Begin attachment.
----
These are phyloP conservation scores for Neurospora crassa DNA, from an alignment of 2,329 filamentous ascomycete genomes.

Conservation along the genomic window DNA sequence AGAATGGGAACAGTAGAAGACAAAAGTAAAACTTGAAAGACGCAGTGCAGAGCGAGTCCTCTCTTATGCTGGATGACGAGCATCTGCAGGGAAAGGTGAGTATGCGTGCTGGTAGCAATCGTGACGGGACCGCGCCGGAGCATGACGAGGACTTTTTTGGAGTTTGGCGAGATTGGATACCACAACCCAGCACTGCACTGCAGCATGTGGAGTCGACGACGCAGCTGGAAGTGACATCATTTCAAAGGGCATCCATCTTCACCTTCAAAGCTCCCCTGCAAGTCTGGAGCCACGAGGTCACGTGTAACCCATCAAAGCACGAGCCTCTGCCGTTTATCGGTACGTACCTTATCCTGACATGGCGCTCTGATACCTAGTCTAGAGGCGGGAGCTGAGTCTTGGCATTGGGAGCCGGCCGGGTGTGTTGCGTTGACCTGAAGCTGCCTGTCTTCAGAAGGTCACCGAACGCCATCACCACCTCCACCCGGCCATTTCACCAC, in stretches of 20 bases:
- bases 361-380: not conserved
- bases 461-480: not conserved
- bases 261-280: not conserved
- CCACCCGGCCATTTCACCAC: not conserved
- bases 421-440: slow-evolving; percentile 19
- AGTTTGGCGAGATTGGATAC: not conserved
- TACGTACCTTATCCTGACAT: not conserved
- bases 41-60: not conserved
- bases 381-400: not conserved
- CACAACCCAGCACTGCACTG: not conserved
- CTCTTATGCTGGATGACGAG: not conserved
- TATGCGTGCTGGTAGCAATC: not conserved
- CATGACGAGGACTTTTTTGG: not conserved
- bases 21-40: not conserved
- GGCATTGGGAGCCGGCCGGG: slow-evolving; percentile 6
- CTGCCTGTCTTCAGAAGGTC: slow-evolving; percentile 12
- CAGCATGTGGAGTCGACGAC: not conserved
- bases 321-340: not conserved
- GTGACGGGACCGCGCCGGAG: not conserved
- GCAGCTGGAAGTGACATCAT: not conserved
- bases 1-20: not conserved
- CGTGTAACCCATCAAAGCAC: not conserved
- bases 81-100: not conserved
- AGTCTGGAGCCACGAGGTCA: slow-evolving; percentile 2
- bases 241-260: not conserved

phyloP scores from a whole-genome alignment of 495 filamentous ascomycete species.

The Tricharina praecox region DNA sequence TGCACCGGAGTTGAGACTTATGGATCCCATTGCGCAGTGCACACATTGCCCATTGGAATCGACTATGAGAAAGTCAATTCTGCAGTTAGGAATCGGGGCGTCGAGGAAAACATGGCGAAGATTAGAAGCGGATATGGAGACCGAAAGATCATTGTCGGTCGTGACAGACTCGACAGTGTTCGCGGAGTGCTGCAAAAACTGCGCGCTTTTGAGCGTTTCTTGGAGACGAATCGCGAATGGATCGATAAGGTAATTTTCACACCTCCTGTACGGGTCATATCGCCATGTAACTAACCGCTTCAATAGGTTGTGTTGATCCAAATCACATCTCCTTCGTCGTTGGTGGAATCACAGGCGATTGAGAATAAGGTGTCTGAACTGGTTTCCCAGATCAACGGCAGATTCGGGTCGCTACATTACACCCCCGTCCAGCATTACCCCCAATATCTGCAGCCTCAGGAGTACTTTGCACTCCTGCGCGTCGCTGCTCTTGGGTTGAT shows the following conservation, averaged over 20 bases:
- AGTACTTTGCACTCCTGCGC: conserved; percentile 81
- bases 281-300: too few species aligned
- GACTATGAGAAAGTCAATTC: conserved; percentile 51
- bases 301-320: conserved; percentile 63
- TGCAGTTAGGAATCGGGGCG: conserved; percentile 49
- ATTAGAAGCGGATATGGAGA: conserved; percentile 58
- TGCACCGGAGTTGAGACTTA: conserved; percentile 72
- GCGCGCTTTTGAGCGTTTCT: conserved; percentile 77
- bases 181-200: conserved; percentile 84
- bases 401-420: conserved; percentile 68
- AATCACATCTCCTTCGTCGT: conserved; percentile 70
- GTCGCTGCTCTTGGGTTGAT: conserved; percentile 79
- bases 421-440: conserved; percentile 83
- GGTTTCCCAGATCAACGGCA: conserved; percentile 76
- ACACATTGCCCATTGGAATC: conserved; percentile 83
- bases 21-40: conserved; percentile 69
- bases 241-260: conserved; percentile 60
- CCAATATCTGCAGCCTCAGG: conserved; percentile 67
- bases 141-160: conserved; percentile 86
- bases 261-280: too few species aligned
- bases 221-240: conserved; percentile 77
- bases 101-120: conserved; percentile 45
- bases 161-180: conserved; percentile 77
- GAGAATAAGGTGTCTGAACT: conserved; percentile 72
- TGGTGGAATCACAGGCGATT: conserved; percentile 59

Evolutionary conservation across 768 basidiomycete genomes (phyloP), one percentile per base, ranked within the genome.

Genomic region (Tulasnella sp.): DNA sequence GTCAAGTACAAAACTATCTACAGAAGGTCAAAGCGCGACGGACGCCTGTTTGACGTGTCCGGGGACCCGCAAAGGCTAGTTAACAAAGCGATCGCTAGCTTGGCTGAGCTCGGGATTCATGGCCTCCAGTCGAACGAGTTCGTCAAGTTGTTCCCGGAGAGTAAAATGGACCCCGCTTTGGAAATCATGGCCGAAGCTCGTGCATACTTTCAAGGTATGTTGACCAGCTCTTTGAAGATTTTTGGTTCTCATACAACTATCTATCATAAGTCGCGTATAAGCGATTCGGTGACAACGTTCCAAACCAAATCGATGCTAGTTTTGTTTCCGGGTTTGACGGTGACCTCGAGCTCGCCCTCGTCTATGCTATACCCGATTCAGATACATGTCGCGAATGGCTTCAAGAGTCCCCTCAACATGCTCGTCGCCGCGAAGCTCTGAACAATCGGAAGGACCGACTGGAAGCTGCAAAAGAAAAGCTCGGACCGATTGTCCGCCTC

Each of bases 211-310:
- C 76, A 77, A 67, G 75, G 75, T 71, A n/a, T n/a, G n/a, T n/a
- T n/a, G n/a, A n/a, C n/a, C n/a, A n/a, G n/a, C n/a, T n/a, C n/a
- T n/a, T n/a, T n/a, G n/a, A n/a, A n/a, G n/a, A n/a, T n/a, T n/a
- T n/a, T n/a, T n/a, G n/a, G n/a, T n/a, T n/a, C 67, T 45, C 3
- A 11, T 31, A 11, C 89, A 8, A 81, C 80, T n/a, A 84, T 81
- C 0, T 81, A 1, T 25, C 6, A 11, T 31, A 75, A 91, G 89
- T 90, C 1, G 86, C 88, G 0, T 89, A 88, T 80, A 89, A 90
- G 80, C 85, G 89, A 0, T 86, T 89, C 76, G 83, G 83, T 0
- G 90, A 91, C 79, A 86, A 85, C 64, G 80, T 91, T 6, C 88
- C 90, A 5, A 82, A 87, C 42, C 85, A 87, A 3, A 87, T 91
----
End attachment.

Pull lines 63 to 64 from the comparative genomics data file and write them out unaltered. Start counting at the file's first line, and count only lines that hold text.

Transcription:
- C 0, T 81, A 1, T 25, C 6, A 11, T 31, A 75, A 91, G 89
- T 90, C 1, G 86, C 88, G 0, T 89, A 88, T 80, A 89, A 90